December 17, 2001
Hotel Miyako Tokyo is a 500-room semi-luxury (‘business class’ would be a good way of describing it) hotel affiliated with the Radisson group. It’s about six km. from the city center and Ginza, roughly equidistant from the Shinagawa and Meguro railstations. The hotel compensates for its somewhat inconvenient location by providing free shuttle-bus service every 15 minutes to one or the other of those stations. Counting the shuttle ride, commute time from hotel to downtown was about 25 minutes via the Yamanote Line.
Caution: There are two ‘Hotel Miyako’s within a few kilometers of each other. An English-speaking railroad officer was at a loss for helping me until we could find out which hotel Radisson’s U.S. reservation service was sending me to. Once we found out, a pink bus marked ‘Hotel Miyako Tokyo’ was parked exactly where my ‘guide’ said it would be. (The other one was ‘Hotel Miyako Mita’.)
My first impressions: a massive and modern, new or almost new, building ... impressive but not opulent front entrance and lobby, flooded with natural light ... unfailingly polite employees and lots of them. (I’d hauled my backpack for miles through airports on my way from Palau to Guam to Narita to the hotel, but the petite ‘bell-girl’ refused to let me carry it inside.)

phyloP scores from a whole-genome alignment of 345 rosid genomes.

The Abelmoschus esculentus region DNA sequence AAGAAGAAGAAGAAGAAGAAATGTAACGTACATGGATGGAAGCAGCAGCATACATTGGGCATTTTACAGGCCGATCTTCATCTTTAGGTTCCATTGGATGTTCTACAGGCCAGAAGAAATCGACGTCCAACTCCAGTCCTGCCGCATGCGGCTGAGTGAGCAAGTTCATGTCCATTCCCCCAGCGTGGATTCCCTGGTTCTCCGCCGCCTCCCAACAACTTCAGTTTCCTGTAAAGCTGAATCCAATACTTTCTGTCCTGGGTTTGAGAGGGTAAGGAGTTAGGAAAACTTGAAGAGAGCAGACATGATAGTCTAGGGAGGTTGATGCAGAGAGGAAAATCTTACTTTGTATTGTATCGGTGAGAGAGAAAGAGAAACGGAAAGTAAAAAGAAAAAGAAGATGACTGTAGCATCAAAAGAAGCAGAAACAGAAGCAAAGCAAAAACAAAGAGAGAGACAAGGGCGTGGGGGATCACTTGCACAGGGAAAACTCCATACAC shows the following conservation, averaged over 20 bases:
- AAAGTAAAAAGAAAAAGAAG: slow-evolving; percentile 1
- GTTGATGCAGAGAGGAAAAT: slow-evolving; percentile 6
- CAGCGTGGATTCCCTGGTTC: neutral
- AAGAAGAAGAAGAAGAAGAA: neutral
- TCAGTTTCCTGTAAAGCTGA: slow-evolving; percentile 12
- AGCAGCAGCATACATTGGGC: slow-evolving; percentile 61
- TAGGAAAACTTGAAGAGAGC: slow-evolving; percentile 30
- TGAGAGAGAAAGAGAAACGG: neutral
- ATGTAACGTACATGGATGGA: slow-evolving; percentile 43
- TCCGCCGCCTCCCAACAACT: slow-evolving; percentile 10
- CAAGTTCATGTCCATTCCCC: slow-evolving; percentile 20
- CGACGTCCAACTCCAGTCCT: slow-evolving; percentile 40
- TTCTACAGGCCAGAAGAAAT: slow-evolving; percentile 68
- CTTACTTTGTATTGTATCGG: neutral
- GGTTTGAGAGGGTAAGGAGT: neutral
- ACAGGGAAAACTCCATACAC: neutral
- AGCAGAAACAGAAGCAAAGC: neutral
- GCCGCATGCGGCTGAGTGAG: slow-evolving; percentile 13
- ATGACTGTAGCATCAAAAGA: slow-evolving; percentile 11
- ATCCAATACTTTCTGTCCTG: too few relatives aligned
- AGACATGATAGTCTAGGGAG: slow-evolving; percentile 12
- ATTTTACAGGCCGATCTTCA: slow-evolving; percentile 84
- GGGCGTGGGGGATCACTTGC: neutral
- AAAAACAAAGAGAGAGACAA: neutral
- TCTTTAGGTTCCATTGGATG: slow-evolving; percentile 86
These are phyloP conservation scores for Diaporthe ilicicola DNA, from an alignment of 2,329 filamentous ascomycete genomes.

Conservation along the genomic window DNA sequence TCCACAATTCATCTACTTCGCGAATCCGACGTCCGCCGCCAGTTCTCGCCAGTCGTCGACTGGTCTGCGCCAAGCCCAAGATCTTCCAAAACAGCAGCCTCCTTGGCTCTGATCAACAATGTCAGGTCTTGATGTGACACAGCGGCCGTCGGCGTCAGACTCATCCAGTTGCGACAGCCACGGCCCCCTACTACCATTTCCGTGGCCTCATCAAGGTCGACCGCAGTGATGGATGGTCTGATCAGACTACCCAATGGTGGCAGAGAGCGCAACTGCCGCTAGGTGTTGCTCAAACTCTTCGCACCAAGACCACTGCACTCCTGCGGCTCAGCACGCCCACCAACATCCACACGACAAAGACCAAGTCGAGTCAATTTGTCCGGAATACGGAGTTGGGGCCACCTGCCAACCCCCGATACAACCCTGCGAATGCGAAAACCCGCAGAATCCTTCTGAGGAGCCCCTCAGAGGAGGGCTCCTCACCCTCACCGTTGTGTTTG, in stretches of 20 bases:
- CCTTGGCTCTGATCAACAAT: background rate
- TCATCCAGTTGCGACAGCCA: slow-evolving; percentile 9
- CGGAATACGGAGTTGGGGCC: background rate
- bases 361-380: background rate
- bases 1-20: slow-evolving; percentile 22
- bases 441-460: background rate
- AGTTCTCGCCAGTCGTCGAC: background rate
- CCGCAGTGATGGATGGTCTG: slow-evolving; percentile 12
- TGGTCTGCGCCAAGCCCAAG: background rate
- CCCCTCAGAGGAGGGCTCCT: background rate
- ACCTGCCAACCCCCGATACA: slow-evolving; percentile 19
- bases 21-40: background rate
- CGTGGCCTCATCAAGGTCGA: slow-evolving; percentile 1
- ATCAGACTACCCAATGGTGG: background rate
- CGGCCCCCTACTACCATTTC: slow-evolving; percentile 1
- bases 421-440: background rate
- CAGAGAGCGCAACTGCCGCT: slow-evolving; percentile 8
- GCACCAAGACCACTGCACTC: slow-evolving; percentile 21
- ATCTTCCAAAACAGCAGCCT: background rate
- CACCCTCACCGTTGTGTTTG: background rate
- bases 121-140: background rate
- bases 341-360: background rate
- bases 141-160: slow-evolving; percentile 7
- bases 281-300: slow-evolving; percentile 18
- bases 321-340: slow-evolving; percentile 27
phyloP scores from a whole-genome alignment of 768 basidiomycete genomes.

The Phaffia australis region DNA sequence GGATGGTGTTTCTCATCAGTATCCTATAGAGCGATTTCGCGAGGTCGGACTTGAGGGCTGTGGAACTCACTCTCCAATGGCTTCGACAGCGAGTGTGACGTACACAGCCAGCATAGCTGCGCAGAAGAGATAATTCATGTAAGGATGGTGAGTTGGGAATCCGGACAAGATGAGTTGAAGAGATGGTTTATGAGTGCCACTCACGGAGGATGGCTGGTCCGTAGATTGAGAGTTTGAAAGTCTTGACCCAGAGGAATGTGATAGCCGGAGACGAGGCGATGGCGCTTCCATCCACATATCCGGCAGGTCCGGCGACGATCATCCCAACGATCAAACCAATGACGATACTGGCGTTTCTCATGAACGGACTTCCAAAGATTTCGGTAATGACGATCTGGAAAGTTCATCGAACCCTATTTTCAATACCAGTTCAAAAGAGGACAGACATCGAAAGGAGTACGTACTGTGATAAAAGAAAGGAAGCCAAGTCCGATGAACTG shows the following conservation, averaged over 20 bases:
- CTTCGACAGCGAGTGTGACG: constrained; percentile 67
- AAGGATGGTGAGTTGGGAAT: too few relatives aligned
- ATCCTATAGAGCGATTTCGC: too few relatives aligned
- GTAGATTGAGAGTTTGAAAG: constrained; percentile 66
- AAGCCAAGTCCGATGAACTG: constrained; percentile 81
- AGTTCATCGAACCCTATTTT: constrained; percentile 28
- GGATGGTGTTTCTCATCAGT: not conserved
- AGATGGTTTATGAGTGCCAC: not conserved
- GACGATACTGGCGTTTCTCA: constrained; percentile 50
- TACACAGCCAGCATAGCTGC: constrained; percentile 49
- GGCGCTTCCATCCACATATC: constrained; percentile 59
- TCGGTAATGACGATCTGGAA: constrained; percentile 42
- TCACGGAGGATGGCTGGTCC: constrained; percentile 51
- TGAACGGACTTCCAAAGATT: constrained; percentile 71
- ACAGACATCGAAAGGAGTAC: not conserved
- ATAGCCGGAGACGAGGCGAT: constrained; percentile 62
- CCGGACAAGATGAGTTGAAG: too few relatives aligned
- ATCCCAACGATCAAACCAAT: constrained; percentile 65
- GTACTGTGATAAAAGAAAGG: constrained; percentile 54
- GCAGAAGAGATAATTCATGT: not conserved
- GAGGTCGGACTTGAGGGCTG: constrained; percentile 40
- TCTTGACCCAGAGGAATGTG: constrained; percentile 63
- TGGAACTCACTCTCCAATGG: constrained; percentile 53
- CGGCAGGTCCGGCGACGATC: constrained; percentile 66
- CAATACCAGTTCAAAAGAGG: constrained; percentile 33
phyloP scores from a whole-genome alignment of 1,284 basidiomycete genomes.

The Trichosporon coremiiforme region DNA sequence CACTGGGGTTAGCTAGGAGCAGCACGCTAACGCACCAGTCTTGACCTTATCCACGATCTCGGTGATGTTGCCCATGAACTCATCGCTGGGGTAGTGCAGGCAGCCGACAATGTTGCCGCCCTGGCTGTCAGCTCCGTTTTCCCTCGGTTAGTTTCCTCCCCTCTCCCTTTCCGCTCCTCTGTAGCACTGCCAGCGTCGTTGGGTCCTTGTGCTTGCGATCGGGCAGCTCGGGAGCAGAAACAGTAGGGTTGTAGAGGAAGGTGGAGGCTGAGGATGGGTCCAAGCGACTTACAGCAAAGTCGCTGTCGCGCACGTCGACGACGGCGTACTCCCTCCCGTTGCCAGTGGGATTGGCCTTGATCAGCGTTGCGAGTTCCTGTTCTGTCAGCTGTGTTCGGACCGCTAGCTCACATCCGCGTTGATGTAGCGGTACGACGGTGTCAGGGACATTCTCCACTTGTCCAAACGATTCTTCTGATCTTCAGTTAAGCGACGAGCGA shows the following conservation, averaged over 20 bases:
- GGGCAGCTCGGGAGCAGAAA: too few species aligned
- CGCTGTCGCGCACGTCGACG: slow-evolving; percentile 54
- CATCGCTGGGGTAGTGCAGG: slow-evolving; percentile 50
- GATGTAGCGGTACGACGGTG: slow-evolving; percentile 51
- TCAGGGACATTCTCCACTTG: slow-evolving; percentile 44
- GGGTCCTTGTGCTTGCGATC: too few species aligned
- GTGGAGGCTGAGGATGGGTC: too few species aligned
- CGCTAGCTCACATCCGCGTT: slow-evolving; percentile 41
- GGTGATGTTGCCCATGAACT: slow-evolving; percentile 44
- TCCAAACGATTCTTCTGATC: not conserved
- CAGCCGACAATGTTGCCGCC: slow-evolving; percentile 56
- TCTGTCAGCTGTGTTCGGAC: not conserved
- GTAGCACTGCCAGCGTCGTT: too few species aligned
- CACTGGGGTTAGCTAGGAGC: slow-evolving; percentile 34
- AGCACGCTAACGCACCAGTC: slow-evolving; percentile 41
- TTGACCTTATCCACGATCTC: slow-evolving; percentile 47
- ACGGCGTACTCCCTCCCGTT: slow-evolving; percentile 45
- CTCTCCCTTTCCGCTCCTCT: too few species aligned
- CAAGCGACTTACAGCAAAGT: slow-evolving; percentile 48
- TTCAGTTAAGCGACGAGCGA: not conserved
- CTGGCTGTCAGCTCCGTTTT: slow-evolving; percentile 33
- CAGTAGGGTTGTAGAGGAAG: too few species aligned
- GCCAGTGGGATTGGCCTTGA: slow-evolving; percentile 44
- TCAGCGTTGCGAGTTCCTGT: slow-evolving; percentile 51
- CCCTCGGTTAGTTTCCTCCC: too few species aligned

The concierge staff also deserves special mention.
My initial room was unsatisfactory, as residents of a nearby apartment building could see directly into it from less than 50 yards away. The staff unhesitatlingy transferred me to a room above the hotel’s Japanese garden, with views of a nearby university and the Tokyo skyline.
The room was tastefully furnished --- dark woods were this hotel’s preference --- and, though not overly large, equipped with a huge desk and anything a business person would need. It was also equipped with the most elaborate toilet I’ve ever seen: A built-in bidet that could spray from every conceivable angle --- with electronic pressure adjustments, yet --- a seat-warmer and even a massage attachment.
Hotel Miyako had Japanese, Chinese and Continental restaurants, an informal all-day cafe serving light meals throughout the day, and a huge sitting-room/lounge where one could order sandwiches or light entrees while lounging in overstuffed chairs and gazing out onto a traditional Japanese garden. (The building’s two-story-high picture windows had much to do with its overall appeal. So did the generous amount of open space surrounding the lobby and reception desk: This was a very relaxing place to be in.)
Both a fitness center and indoor swimming pool were available but, although hotels frequently charge for use of health clubs, this was the first one I’ve encountered that charged guests for swimming. (U.S $8, which I’d have gladly paid had the pool not closed at 9 every evening.)
Food was very good in the two restaurants that I sampled although were was a severe language barrier in the Japanese one. The Cle d''Or, the class of the dining rooms, was superb and will be reviewed separately.
From journal Tokyo: 3 Days Aboard the Bullets